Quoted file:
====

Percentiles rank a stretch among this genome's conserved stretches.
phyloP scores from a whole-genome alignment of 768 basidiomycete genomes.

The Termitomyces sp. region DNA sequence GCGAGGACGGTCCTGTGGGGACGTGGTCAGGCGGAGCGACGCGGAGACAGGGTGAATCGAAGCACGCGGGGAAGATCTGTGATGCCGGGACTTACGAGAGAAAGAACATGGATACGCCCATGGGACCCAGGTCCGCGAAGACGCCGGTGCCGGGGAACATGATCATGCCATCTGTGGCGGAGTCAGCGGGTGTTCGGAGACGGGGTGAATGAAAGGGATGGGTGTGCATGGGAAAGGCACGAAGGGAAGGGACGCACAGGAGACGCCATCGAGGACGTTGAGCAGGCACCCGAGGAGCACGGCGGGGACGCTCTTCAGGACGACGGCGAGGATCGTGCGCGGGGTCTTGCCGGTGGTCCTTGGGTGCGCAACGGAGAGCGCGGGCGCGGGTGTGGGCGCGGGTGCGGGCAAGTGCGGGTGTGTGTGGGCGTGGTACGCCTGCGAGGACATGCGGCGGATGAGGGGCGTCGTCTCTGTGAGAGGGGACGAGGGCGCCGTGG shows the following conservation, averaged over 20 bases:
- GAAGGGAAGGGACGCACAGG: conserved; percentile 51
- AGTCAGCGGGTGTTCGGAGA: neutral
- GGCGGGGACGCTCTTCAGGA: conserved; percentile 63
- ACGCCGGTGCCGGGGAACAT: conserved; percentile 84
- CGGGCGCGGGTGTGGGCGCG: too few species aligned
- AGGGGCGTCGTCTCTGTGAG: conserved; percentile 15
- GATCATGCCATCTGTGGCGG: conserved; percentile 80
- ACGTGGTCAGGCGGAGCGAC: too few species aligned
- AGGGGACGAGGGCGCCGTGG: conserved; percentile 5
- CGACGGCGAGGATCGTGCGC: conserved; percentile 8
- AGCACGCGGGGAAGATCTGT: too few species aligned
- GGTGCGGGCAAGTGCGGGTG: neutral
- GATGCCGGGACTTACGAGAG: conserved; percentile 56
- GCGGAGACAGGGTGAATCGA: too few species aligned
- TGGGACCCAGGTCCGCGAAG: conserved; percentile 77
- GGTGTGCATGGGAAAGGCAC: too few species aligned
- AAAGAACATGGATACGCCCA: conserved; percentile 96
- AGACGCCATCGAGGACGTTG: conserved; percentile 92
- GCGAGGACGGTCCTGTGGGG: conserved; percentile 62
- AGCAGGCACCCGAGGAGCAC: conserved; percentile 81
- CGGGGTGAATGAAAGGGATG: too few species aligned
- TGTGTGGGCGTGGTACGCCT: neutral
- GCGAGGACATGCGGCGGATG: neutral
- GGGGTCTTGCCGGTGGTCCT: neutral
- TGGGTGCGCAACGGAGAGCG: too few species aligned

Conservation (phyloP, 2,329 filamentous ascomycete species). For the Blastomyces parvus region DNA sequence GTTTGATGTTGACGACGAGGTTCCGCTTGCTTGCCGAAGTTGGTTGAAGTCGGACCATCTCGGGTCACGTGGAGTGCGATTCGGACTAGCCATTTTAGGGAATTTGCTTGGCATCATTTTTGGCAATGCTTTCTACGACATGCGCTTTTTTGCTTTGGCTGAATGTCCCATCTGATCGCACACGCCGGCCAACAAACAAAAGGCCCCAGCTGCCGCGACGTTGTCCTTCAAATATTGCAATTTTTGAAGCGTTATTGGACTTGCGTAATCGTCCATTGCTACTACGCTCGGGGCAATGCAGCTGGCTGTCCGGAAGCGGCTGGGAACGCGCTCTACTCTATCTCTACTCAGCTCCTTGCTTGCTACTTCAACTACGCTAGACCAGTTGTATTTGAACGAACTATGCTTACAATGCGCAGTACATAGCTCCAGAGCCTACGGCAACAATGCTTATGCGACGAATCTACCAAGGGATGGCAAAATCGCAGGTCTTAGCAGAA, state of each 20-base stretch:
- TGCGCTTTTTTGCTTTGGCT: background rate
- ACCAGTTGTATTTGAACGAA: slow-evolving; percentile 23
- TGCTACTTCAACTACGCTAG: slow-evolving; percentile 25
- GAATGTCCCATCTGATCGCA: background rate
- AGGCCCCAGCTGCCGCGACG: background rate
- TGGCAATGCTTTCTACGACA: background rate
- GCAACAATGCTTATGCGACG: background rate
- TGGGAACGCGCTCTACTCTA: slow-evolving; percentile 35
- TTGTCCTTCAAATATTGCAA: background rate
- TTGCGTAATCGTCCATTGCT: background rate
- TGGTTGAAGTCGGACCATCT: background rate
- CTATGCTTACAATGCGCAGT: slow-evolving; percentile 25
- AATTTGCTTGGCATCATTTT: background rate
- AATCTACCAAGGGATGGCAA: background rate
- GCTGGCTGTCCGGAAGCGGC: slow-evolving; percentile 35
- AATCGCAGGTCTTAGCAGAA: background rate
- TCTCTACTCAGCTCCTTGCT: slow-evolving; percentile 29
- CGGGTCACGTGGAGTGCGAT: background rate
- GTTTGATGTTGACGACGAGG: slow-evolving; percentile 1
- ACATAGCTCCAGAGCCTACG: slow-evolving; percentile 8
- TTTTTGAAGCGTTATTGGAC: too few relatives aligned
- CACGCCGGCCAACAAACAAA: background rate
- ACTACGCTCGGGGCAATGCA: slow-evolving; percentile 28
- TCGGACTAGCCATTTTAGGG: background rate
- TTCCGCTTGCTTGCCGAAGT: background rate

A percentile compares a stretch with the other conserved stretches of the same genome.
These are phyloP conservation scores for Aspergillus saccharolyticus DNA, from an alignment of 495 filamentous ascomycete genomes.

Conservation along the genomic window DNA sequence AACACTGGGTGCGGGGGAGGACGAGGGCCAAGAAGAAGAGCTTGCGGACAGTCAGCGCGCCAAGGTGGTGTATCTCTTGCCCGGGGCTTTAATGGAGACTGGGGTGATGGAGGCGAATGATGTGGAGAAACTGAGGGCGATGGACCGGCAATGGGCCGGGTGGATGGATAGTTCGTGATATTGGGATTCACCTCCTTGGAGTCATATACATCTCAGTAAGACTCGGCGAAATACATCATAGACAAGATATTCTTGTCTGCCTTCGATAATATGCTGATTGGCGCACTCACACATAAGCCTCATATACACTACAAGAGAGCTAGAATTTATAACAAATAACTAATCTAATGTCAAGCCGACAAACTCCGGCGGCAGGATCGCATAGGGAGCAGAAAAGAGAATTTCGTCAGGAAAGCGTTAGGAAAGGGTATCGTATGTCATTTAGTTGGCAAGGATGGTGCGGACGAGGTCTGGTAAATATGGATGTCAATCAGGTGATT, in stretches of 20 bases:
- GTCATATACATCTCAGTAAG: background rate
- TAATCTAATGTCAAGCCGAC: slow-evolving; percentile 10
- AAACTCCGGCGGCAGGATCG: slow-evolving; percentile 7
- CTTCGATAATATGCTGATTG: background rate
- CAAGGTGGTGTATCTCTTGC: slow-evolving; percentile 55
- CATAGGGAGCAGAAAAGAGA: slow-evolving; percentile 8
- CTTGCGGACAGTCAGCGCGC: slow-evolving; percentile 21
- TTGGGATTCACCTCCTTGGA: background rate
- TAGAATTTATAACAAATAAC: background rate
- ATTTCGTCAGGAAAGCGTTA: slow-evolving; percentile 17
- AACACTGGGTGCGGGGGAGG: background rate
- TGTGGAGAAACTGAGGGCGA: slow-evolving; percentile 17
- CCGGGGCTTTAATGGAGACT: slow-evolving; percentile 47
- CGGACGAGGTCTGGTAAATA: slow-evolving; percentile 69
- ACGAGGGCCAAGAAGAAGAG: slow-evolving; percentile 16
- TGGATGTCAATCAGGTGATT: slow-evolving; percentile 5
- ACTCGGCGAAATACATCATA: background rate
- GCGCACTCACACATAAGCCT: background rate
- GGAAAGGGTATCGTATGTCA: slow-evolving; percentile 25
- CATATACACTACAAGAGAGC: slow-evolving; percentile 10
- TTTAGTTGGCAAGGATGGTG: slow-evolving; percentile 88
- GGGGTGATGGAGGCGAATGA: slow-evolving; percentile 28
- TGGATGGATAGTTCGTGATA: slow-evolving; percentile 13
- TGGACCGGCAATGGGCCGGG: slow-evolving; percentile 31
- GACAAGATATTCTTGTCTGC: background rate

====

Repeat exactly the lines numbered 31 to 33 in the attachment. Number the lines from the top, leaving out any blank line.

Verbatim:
- ACCAGTTGTATTTGAACGAA: slow-evolving; percentile 23
- TGCTACTTCAACTACGCTAG: slow-evolving; percentile 25
- GAATGTCCCATCTGATCGCA: background rate